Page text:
Our programme focused on the leadership of higher education research, learning and teaching, and entrepreneurial and adaptive universities – helping to enable universities to function more effectively as autonomous entities and within sound governance frameworks, building the capacity for accountability through developing appropriate relationships with the Kazakhstan Ministry of Education and Science and various stakeholders.

The desire of countries to shift to greater autonomy in their higher education systems is a common strand in the leadership development work we have undertaken in more than 30 countries in recent years.  However, a key challenge for a number of countries is that, while they aspire to modernise their higher education sectors, existing regulatory and legal frameworks are not set up to support growth and innovation. It is a challenge to ensure that any ambition for change is aligned with national structures and legal systems because if they don’t develop hand-in-hand, this tension can stop development in its tracks.

In the UK, a combination of competition and autonomy, as well as priority research and development agendas with funding pots, has driven growth and excellence. These in turn have been supported by robust in-sector regulatory checks and balances: quality assurance, the Research Excellence Framework, financial health reports.

At the heart of this is both sector and institutional autonomy – and as universities operate in an increasingly globalised market place, levels and types of autonomy, and how these contribute to the efficiency and effectiveness of tertiary education systems, have never been more important.

Since 2007 the European University Association has been undertaking a Europe-wide Autonomy Survey and developed an Autonomy Scorecard in 2011. The Scorecard focuses on four broad dimensions to benchmark the autonomy of European countries’ systems: organisational, financial, staffing and academic. Organisational autonomy relates to the selection criteria and procedures for institution heads, oversight of the appointment of external governors, and the capacity for an institution to decide on its own academic/organisational structures. Staffing covers recruitment procedures; salaries; dismissal and promotion processes. Financial autonomy looks at the types of public funding; ownership over estates; borrowing money and holding surpluses; and the mechanisms for tuition fee and student funding. And, finally, academic autonomy relates to quality assurance, student numbers, design and delivery of degree programmes and admissions procedures.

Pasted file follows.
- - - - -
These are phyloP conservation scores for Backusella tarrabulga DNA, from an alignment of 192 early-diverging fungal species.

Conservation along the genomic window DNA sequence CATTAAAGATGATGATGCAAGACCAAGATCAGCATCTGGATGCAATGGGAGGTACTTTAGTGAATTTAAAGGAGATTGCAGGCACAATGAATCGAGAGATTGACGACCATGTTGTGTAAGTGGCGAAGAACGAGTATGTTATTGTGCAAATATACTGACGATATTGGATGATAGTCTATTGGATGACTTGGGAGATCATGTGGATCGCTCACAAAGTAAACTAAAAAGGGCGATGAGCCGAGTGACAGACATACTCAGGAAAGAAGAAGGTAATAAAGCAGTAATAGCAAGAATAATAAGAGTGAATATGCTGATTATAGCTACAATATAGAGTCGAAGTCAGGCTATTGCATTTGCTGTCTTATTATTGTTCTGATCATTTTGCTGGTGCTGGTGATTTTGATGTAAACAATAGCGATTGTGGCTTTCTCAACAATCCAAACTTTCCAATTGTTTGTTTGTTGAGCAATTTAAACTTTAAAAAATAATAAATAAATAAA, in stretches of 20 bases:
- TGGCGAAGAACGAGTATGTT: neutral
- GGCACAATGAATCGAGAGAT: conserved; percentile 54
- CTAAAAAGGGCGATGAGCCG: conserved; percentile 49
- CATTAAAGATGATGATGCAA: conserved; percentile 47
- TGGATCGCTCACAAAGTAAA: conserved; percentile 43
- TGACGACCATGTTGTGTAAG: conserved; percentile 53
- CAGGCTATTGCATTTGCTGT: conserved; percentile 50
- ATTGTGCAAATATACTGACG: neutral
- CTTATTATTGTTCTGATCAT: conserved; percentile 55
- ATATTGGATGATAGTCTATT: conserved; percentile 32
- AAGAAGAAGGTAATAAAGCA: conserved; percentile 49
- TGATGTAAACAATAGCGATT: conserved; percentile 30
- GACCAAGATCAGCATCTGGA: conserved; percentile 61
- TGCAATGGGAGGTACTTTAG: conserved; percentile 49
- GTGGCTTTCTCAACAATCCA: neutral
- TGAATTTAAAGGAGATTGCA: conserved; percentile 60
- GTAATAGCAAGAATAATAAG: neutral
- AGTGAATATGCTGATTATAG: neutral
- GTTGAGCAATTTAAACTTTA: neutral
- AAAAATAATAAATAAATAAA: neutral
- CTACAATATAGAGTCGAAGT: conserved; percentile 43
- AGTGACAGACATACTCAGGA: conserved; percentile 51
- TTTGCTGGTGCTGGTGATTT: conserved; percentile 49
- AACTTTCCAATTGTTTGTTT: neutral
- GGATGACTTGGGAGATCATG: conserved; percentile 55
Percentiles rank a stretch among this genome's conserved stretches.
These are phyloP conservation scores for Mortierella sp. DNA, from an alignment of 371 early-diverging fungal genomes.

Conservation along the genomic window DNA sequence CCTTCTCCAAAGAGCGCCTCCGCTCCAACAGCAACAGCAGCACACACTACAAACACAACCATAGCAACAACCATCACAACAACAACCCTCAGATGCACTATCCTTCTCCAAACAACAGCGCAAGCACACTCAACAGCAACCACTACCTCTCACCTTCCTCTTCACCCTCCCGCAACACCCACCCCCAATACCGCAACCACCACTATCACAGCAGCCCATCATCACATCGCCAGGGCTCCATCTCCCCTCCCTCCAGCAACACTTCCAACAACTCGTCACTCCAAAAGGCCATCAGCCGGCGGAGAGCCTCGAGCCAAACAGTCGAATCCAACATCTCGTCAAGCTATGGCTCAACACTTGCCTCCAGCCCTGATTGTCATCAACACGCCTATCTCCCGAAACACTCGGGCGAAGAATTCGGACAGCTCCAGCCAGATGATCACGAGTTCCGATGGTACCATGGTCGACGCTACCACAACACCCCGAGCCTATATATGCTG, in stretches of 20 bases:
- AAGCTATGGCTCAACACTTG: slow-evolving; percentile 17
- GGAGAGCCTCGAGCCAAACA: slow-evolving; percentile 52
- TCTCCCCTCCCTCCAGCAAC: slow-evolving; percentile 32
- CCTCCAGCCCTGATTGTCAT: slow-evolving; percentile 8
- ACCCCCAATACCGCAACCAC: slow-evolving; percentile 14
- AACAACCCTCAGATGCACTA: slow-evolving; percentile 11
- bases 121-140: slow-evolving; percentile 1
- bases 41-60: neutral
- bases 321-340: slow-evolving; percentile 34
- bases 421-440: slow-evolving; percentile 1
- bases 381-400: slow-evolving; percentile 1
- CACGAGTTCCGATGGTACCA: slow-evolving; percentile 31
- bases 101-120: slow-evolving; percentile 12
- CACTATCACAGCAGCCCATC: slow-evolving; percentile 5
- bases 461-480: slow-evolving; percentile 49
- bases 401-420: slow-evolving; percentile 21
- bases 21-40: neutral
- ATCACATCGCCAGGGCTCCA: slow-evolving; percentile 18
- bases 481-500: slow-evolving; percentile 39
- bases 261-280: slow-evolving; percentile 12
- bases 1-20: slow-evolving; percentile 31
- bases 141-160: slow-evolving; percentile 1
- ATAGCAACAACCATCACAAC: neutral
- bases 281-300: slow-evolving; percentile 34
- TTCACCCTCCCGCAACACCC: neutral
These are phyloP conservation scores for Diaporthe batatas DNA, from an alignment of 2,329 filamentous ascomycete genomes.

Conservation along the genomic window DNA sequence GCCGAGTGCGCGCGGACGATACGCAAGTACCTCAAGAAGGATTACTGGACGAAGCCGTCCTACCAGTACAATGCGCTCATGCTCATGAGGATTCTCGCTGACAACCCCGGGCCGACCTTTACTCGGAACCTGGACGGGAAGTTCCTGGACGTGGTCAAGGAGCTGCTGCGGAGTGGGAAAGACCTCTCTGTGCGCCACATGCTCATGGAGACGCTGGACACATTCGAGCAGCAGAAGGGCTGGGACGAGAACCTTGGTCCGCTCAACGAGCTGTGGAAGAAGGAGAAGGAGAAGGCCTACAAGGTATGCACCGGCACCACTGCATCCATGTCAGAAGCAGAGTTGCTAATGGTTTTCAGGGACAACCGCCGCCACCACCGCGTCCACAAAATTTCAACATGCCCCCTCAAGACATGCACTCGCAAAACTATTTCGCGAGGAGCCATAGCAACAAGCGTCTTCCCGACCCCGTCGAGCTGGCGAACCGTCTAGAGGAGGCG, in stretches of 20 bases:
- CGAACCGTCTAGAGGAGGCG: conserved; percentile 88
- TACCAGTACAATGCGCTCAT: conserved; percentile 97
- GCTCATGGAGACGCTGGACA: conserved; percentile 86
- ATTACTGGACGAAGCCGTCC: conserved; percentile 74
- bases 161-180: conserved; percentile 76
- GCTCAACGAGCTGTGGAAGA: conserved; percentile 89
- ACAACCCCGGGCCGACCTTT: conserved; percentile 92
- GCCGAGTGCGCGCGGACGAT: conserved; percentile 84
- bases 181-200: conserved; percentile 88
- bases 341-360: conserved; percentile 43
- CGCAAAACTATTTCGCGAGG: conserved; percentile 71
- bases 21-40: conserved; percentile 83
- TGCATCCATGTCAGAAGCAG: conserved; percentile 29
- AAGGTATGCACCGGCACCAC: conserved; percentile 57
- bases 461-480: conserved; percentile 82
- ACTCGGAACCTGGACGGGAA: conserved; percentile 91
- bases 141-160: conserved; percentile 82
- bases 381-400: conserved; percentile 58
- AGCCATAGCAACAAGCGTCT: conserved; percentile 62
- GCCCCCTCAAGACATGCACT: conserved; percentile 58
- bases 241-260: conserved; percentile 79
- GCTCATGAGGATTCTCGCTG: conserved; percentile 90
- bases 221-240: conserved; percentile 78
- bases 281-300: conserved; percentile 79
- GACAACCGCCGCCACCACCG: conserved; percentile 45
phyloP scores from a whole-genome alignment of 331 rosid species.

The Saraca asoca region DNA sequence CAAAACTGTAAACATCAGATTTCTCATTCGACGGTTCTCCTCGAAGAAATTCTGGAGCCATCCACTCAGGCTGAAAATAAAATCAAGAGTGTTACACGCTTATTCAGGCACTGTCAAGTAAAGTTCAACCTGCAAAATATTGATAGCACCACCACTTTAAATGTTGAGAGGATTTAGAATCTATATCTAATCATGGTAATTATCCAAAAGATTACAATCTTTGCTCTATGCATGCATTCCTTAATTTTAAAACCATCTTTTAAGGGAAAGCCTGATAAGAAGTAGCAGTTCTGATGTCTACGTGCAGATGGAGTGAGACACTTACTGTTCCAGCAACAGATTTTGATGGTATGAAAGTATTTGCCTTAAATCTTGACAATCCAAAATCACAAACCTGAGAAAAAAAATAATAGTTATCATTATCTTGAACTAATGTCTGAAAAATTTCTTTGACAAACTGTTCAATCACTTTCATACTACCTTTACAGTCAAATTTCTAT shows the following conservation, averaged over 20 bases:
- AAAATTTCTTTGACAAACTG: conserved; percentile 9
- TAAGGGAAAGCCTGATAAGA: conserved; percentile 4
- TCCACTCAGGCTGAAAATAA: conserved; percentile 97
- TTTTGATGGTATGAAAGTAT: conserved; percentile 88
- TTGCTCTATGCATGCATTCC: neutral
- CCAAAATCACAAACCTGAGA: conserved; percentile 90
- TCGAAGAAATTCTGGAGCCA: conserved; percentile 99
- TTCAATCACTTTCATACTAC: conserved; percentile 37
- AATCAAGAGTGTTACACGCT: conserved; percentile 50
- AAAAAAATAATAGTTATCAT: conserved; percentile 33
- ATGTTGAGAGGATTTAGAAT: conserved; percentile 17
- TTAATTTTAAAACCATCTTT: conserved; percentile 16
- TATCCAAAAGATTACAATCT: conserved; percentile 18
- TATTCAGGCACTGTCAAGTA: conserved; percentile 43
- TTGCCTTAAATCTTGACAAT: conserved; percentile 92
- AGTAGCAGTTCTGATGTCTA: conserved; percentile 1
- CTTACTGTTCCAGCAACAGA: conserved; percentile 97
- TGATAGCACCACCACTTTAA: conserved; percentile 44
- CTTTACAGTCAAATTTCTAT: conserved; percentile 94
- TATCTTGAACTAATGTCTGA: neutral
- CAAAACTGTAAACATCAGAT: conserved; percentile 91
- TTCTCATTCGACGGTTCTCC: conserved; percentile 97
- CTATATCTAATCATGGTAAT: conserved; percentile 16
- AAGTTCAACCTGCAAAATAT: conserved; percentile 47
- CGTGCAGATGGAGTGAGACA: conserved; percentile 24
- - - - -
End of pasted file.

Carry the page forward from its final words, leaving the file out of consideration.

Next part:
From these measures alone – even before adding in each country’s unique internal and geopolitical environments and “starting point” in their higher education development journey – it’s clear how complex and varied sectors can be in their range of autonomy across the dimensions.

We’ve seen how Kazakhstan has taken steps to align legal frameworks with institutional capacity building. We hope and trust its reforms will be a success and that, over time, Kazakhstan’s objective of autonomy can be extended to a wider pool of universities.

About the Kazakhstan Leadership Development Programme
Click here to read our international case study on the programme supporting the ongoing education reform in Kazakhstan

About the Leadership Foundation’s International work
We provide a range of programmes, interventions, relationship building and networking activities to the global market. We are uniquely placed as the only higher education specific leadership, governance and management development provider in the world. To get a small snapshot of our wide-reaching services, click here

1 thought on “Academic freedom: autonomy in higher education

  1. Is any course on masters in education such as cricullum assessment n evaluation. …